ESCO Box: Smart monitoring, billing and control for pro-poor access to energy services

This project is developing and testing a device for remote monitoring, billing and control of energy “mini-grids” that are supplied by renewable energy such as solar, wind, micro-hydro and biogas – as well as fossil fuel generators. The device – called the ESCoBox – will enable local agents to act as small Energy Service Companies (ESCos). These will be able to buy power wholesale from larger generators, such as those used by mobile phone masts, or set up smaller stand-alone systems.

The ESCoBox will monitor and gather real-time data on energy availability from renewables and user behaviour on each mini-grid, allowing efficient management of the balance of supply and demand at all times. This ensures reliability of energy supply, lower cost and longer system life. Importantly, it will also allow the mini-grid to be easily expanded as demand increases, and will allow cashless billing over the mobile phone network.

Two key aspects of ESCoBox make it powerful tool:

1. It is a ‘smart’ control and monitoring system that optimises the operation of energy networks at various scales and levels of autonomy (e.g. off-grid or grid-connected) to ensure reliability of energy supply, lower cost and longer system life.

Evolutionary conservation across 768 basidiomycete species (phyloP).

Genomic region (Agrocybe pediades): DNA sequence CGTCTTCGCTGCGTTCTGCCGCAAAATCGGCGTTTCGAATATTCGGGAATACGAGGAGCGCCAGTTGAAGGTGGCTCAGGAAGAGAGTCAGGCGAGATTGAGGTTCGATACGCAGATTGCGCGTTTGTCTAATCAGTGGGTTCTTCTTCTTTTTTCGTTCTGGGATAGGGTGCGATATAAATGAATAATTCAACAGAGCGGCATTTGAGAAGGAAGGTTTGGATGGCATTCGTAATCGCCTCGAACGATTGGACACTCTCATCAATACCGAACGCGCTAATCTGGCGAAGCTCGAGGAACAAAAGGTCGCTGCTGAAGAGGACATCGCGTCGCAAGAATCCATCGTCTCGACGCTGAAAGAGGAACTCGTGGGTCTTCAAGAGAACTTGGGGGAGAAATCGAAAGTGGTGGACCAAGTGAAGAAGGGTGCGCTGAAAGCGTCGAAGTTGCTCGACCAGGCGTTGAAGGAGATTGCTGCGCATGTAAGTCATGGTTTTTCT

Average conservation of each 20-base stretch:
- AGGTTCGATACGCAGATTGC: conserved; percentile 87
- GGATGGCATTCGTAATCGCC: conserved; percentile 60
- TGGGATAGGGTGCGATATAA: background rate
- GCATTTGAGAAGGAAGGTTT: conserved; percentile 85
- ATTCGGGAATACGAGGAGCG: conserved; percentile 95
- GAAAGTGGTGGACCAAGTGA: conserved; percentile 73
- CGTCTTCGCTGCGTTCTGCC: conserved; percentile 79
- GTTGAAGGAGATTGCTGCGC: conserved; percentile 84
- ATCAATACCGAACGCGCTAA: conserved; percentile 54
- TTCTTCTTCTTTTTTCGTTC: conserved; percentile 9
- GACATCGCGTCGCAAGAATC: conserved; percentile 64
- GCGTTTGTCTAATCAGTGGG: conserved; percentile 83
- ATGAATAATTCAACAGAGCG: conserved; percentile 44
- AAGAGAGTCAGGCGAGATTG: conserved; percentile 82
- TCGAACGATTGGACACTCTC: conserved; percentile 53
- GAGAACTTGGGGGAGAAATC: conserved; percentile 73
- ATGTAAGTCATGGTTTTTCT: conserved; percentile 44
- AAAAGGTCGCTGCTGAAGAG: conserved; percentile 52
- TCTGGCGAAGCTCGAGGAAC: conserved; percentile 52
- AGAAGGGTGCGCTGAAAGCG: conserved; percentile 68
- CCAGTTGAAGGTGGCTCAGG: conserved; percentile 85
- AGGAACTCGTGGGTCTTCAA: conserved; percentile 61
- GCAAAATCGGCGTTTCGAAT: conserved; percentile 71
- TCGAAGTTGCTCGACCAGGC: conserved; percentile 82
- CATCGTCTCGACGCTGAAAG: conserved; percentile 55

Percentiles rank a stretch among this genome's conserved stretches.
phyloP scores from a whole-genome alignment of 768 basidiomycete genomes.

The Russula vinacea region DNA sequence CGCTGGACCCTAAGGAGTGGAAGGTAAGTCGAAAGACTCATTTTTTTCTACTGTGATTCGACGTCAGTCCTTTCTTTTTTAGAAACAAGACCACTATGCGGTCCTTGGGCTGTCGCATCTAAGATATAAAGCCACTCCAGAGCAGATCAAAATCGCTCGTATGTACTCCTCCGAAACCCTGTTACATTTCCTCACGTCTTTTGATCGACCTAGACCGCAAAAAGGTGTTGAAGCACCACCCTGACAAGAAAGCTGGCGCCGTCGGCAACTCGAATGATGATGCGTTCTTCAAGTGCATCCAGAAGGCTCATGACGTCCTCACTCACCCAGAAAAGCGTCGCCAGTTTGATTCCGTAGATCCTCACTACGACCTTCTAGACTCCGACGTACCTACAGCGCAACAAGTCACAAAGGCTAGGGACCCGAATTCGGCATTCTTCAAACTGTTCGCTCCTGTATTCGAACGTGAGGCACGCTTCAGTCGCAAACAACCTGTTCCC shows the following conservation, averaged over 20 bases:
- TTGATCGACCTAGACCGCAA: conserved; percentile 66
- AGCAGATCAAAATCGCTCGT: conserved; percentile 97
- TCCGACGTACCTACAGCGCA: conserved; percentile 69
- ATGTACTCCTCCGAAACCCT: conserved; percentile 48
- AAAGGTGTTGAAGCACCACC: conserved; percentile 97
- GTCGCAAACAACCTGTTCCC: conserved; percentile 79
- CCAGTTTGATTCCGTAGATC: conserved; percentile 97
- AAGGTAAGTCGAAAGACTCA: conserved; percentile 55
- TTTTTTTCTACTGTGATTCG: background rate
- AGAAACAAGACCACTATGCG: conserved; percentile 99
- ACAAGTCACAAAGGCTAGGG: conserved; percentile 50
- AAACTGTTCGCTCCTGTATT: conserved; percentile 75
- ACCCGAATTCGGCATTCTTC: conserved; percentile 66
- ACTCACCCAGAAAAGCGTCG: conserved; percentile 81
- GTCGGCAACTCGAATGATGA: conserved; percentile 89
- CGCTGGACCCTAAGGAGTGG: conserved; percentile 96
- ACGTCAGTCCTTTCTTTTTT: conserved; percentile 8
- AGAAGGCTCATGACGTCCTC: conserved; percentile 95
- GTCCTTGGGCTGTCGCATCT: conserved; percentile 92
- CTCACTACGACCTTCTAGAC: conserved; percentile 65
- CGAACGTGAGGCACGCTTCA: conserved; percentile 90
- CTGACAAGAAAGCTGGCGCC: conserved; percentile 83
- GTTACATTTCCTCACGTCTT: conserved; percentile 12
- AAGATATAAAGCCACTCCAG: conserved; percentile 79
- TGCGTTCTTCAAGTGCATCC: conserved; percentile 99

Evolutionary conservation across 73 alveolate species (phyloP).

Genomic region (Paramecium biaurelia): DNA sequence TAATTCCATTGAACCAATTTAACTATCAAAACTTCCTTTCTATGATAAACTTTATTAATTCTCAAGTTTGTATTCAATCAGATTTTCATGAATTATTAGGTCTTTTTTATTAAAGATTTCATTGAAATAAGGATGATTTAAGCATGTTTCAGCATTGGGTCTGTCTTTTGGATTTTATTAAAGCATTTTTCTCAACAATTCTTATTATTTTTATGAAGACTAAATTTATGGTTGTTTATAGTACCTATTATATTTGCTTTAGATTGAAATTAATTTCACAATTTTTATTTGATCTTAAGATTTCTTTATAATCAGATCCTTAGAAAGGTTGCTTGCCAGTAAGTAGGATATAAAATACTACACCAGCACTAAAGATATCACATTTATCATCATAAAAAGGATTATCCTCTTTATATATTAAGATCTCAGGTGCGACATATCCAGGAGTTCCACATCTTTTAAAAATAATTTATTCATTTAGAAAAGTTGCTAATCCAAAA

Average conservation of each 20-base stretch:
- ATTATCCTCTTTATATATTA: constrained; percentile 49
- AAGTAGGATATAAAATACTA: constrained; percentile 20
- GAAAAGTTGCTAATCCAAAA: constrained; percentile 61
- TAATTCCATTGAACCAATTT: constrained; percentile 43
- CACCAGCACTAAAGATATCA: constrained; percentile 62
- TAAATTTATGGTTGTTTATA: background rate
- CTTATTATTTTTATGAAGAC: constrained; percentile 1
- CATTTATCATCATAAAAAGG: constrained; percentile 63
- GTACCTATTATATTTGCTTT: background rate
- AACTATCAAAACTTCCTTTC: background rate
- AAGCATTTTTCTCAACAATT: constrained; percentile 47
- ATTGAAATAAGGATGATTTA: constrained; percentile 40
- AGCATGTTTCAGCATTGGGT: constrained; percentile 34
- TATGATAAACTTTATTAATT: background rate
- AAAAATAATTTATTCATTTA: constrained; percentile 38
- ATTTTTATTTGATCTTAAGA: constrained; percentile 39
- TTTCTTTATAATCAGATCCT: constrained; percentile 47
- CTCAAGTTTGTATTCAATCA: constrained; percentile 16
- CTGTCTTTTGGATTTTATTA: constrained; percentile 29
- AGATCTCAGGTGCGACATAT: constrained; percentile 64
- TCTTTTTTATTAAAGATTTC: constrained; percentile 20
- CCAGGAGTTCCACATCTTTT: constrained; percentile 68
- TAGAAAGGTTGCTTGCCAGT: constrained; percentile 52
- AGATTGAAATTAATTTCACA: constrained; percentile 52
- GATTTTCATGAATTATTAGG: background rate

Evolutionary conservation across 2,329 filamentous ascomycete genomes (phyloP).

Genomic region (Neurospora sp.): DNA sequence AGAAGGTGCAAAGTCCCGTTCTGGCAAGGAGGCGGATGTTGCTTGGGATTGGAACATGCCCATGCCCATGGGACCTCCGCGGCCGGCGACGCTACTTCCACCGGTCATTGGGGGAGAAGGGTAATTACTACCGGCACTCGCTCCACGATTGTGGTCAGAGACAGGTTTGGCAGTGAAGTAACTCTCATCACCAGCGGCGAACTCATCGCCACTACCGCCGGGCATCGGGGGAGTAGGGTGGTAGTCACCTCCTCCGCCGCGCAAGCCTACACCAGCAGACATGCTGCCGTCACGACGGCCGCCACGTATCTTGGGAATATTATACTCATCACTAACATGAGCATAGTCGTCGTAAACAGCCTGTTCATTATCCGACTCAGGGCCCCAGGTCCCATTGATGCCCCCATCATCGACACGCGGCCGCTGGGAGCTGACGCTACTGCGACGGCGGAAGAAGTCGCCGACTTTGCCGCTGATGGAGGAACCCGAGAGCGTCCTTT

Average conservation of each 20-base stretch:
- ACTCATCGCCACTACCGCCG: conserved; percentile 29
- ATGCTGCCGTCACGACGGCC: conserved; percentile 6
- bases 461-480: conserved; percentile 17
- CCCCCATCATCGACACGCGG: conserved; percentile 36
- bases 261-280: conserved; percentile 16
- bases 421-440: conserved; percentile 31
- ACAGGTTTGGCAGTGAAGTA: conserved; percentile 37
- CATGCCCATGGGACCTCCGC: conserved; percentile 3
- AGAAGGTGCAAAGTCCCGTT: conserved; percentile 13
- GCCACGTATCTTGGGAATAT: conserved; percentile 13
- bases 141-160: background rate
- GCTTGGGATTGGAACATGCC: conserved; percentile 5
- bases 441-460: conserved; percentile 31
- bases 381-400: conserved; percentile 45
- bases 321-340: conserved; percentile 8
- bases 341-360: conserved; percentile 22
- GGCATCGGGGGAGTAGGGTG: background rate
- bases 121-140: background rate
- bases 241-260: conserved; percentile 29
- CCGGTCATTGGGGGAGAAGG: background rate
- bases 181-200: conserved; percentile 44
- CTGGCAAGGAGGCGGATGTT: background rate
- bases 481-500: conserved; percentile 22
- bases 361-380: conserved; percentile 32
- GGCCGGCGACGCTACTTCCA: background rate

2. It includes a Decision Support Tool (DST) for use by the micro-grid operator to develop effective control strategies, pricing structures and system upgrade pathways.

Analysis of the needs of mini-/micro-grid operators and their customers indicates that the systems can perform more efficiently, reliably and cheaply if certain loads can be incentivised to run at specific times of the day or year. The DST helps the system manager to decide when, and at what price, to offer discounted time-slots, especially to larger loads, in order to achieve this. The relevant circuits are switched on at the allocated times by ESCoBox’s remote control units. This can integrate with other system design, control and management packages, such as the cloud-based management and cashless payment system developed by project partners SteamaCo.

The DST is underpinned by monitoring of demand patterns and battery health, which is so critical to the reliability, longevity and economic viability of off-grid electrical networks. Of the many smart grid techniques considered for this project, the timeslot allocation method was the simplest and most effective at achieving optimisation of both technical and economic performance.

The Decision Support Tool (DST) has been developed and an initial release is available on the project website.  To maximise accessibility to system operators, it is designed to run in Microsoft Excel.  A full explanation of the concept and modelling approach can be found in our paper at:



De Montfort University

University of Nairobi (Kenya)

IDS (University of Sussex)

Access:Energy (Kenya)

Practical Action (UK & East Africa)

Ashden Awards (UK)



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